On December 9, 2002, plaintiff and RRI entered into an asset purchase agreement (the purchase agreement), where RRI sold to plaintiff its accounts receivable as of December 1, 2002;*fn4 its plant, equipment and furniture; its name and proprietary information; its business and customer lists; and its good will. RRI represented that it had "no knowledge or basis for knowledge that any customer or group of related customers has terminated or expects to terminate a material portion of its normal business" with RRI.

The purchase agreement contained a non-competition clause, which prevented Rapp and RRI from competing with plaintiff from the closing date until November 30, 2006. The purchase agreement also conatined a provision that Rapp would be paid for any work he performed for plaintiff's benefit after the closing date at the per diem rate of $600, or the hourly rate of $75. Rapp claimed that plaintiff agreed to give him an employment contract, which would permit him to sell and place business with plaintiff for a fee. Sweeney disputed this and claimed that plaintiff agreed to enter into a contract for any new business Rapp generated on a case-by-case basis. Sweeney also claimed that Rapp never asked for a contract, and never brought a new client to plaintiff.

The parties also agreed that, other than as specified in the purchase agreement, plaintiff had no obligation to any of RRI's employees, except Gatchel. At the time of the sale, Gatchel was a claims manager for RRI. She had expertise in the area of claims and was responsible for managing and processing claims primarily, if not exclusively, for PPI. She also was PPI's exclusive contact. With respect to Gatchel, the purchase agreement contained the following provision:

[Plaintiff] agrees to enter into an employment agreement with [Gatchel] wherein [Gatchel] will be employed for a term of four (4) years at a rate of One Hundred Thousand Dollars ($100,000.00) per year[.] (Should [PPI] terminate its agreement with [plaintiff] [Gatchel's] compensation will be reasonably adjusted by [plaintiff])[.] A formal employment agreement shall be entered within one week from the date of closing upon terms and conditions to be agreed upon by the parties but not to conflict with [plaintiff's] standard employment contract.

The purchase agreement also provided that Gatchel would be responsible for processing the accounts for which plaintiff owed Rapp money.

Gatchel never signed an employment agreement with plaintiff. She eventually became dissatisfied working for plaintiff, and was especially unhappy with the way plaintiff serviced PPI. Gatchel told Hettinger about her dissatisfaction and that she was unhappy with her employment circumstances. In approximately the beginning of April 2003, Gatchel told Hettinger she was thinking about leaving plaintiff. Hettinger responded that PPI would also leave because no one else at plaintiff could handle PPI's work, and because without Gatchel, plaintiff could not offer the services PPI needed. Sometime thereafter, Gatchel asked Hettinger if Gatchel could have PPI's business if she left plaintiff and started her own company.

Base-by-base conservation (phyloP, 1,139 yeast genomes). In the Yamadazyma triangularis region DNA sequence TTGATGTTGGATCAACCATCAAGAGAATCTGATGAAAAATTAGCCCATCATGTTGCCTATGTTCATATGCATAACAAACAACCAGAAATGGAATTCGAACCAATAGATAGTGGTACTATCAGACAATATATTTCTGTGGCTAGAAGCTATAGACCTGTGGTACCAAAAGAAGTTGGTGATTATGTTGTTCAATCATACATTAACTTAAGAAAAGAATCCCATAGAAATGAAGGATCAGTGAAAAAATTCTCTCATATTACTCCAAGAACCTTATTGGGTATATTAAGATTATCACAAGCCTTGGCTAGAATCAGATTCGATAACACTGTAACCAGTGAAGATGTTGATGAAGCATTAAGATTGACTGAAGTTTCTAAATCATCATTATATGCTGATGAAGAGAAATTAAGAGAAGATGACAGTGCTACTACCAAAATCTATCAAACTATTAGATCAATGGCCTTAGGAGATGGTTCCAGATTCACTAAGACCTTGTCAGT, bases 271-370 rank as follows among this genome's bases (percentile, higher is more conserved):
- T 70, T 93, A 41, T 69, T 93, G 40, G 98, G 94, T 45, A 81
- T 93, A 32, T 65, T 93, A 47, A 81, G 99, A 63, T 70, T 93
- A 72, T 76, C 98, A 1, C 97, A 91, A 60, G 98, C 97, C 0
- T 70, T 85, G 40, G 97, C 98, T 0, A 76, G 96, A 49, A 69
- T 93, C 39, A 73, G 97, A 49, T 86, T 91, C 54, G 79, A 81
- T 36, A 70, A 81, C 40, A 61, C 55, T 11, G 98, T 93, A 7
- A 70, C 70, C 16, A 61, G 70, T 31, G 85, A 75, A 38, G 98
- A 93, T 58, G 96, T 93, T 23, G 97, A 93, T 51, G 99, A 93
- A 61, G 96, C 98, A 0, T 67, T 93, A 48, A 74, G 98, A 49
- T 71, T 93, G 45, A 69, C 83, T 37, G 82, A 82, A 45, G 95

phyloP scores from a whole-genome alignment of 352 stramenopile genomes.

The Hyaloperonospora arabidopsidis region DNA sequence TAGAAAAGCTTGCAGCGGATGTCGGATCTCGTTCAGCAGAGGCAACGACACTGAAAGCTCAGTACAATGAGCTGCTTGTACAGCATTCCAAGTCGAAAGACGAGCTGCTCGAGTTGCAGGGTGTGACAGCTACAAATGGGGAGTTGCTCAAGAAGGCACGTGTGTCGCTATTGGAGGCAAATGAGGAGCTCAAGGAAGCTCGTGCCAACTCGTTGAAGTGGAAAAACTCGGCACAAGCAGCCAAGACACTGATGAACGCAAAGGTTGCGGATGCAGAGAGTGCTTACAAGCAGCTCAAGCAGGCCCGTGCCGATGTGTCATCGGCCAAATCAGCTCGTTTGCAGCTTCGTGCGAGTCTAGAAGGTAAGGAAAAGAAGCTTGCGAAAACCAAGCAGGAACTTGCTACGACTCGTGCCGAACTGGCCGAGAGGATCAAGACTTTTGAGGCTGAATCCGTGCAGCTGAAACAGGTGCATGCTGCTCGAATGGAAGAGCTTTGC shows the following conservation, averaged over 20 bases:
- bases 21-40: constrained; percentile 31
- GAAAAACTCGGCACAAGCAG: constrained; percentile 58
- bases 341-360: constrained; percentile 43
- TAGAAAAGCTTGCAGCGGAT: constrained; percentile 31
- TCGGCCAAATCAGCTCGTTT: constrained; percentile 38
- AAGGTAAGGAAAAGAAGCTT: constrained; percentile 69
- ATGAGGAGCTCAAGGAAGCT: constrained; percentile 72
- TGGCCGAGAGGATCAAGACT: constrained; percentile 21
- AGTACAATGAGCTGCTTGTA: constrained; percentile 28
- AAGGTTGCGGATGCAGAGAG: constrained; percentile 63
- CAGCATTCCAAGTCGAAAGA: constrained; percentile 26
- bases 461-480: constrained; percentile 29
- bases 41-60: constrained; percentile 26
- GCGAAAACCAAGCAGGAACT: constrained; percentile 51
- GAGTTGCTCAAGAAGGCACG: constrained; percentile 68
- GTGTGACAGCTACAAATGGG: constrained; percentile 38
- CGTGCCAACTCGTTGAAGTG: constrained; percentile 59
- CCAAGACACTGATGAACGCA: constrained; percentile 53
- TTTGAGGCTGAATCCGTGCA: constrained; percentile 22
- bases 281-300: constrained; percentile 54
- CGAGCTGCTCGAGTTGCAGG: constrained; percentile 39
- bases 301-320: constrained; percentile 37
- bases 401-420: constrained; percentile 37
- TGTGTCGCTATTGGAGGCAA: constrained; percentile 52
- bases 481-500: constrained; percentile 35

Gatchel also expressed her dissatisfaction to Laurie,*fn5 and said she was thinking of going into business for herself. Laurie offered to help Gatchel financially because he thought it would be a good business venture. During the month of April 2003, Gatchel was in frequent phone contact with Laurie.*fn6 On April 11, 2003, Laurie created Insurance Capital Services, an entity through which he funded Gatchel's new business. Laurie gave Gatchel $79,000 for her start-up expenses.

Although Gatchel and Rapp spoke frequently by phone after the sale, Rapp claimed to have no knowledge that Gatchel was starting her own business and would take PPI from plaintiff. He said that their conversations concerned monies plaintiff owed him. Rapp's phone records also indicated calls to Laurie during the relevant time period. Rapp claimed these calls concerned his request for Laurie's help in obtaining homeowner's insurance for a home Rapp purchased in Florida.

Pursuant to an agreement between Gatchel and Laurie, signed between April 11 and May 1, 2003, Laurie agreed to provide start-up money for Gatchel's business, and Gatchel agreed to pay Laurie whatever she earned in excess of her operating expenses until the initial funding was repaid and sufficient funds were advanced to cover reserves for guaranteed contracts.

Laurie claimed he never heard of PPI until after May 2003, and that Gatchel never talked about taking PPI from plaintiff. Laurie assumed that Gatchel would get business by going "to a number of TPA's and see if they wanted to divest themselves of their claims operations which were becoming expensive due to a governmental changes (sic) in HIPPA and a number of things that we would be able to absorb."

Sometime prior to April 15, 2003, Hettinger, on PPI's behalf, signed a rate agreement with Gatchel, providing for payment of a monthly rate per employee for the period March 29, 2003, through March 29, 2006, with service to begin on May 1, 2003. As with the PPI agreements, this agreement merely said that if PPI chose to do business with Gatchel, these would be the rates. It did not mean that PPI would use Gatchel exclusively.

On April 15, 2003, Hettinger notified plaintiff that PPI was canceling its services with plaintiff as of May 1, 2003.

Hettinger falsely represented that this decision was "a result of an executive decision to consolidate all administration through the corporate office[.]" She admitted making this false representation "to protect [Gatchel's] abilities to do what she needed to do for the next couple of weeks to clear out her business at [plaintiff] without my compromising it."